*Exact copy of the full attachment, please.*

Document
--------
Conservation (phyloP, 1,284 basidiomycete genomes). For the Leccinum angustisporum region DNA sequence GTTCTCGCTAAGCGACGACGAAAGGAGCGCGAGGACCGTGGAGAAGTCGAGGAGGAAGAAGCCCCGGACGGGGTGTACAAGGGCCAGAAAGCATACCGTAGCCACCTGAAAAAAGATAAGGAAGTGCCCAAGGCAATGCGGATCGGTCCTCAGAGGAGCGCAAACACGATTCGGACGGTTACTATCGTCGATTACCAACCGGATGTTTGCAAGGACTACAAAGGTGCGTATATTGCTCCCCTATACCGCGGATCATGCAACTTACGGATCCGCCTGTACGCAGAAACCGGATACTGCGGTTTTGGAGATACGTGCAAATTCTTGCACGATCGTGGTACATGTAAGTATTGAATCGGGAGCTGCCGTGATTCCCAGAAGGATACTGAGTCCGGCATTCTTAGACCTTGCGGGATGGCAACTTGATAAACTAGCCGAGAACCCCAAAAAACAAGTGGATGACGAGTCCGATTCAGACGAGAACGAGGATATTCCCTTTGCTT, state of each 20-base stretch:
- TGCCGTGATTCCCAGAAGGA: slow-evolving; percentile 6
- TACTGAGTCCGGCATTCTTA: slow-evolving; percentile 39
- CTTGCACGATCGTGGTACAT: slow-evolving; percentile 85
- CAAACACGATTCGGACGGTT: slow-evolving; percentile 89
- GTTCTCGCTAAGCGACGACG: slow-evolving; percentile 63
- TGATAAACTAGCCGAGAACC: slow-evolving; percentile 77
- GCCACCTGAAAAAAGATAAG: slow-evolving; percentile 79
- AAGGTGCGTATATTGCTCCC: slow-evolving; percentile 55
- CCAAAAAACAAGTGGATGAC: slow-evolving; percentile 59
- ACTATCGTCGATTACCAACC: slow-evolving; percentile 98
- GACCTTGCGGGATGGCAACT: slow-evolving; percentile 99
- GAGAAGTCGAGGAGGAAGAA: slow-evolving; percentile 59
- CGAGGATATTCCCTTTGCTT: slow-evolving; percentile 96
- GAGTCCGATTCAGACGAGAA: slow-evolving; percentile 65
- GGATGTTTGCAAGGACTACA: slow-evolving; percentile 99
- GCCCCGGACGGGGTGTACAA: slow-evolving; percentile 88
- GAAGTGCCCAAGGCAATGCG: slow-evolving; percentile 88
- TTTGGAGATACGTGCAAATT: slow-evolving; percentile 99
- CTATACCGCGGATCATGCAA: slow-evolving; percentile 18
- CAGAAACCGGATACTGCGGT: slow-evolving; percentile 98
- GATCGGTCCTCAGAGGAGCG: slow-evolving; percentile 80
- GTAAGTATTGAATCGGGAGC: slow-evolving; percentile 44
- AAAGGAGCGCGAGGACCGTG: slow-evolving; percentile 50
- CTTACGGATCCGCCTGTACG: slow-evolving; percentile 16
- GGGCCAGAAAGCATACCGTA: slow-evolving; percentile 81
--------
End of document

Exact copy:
Conservation (phyloP, 1,284 basidiomycete genomes). For the Leccinum angustisporum region DNA sequence GTTCTCGCTAAGCGACGACGAAAGGAGCGCGAGGACCGTGGAGAAGTCGAGGAGGAAGAAGCCCCGGACGGGGTGTACAAGGGCCAGAAAGCATACCGTAGCCACCTGAAAAAAGATAAGGAAGTGCCCAAGGCAATGCGGATCGGTCCTCAGAGGAGCGCAAACACGATTCGGACGGTTACTATCGTCGATTACCAACCGGATGTTTGCAAGGACTACAAAGGTGCGTATATTGCTCCCCTATACCGCGGATCATGCAACTTACGGATCCGCCTGTACGCAGAAACCGGATACTGCGGTTTTGGAGATACGTGCAAATTCTTGCACGATCGTGGTACATGTAAGTATTGAATCGGGAGCTGCCGTGATTCCCAGAAGGATACTGAGTCCGGCATTCTTAGACCTTGCGGGATGGCAACTTGATAAACTAGCCGAGAACCCCAAAAAACAAGTGGATGACGAGTCCGATTCAGACGAGAACGAGGATATTCCCTTTGCTT, state of each 20-base stretch:
- TGCCGTGATTCCCAGAAGGA: slow-evolving; percentile 6
- TACTGAGTCCGGCATTCTTA: slow-evolving; percentile 39
- CTTGCACGATCGTGGTACAT: slow-evolving; percentile 85
- CAAACACGATTCGGACGGTT: slow-evolving; percentile 89
- GTTCTCGCTAAGCGACGACG: slow-evolving; percentile 63
- TGATAAACTAGCCGAGAACC: slow-evolving; percentile 77
- GCCACCTGAAAAAAGATAAG: slow-evolving; percentile 79
- AAGGTGCGTATATTGCTCCC: slow-evolving; percentile 55
- CCAAAAAACAAGTGGATGAC: slow-evolving; percentile 59
- ACTATCGTCGATTACCAACC: slow-evolving; percentile 98
- GACCTTGCGGGATGGCAACT: slow-evolving; percentile 99
- GAGAAGTCGAGGAGGAAGAA: slow-evolving; percentile 59
- CGAGGATATTCCCTTTGCTT: slow-evolving; percentile 96
- GAGTCCGATTCAGACGAGAA: slow-evolving; percentile 65
- GGATGTTTGCAAGGACTACA: slow-evolving; percentile 99
- GCCCCGGACGGGGTGTACAA: slow-evolving; percentile 88
- GAAGTGCCCAAGGCAATGCG: slow-evolving; percentile 88
- TTTGGAGATACGTGCAAATT: slow-evolving; percentile 99
- CTATACCGCGGATCATGCAA: slow-evolving; percentile 18
- CAGAAACCGGATACTGCGGT: slow-evolving; percentile 98
- GATCGGTCCTCAGAGGAGCG: slow-evolving; percentile 80
- GTAAGTATTGAATCGGGAGC: slow-evolving; percentile 44
- AAAGGAGCGCGAGGACCGTG: slow-evolving; percentile 50
- CTTACGGATCCGCCTGTACG: slow-evolving; percentile 16
- GGGCCAGAAAGCATACCGTA: slow-evolving; percentile 81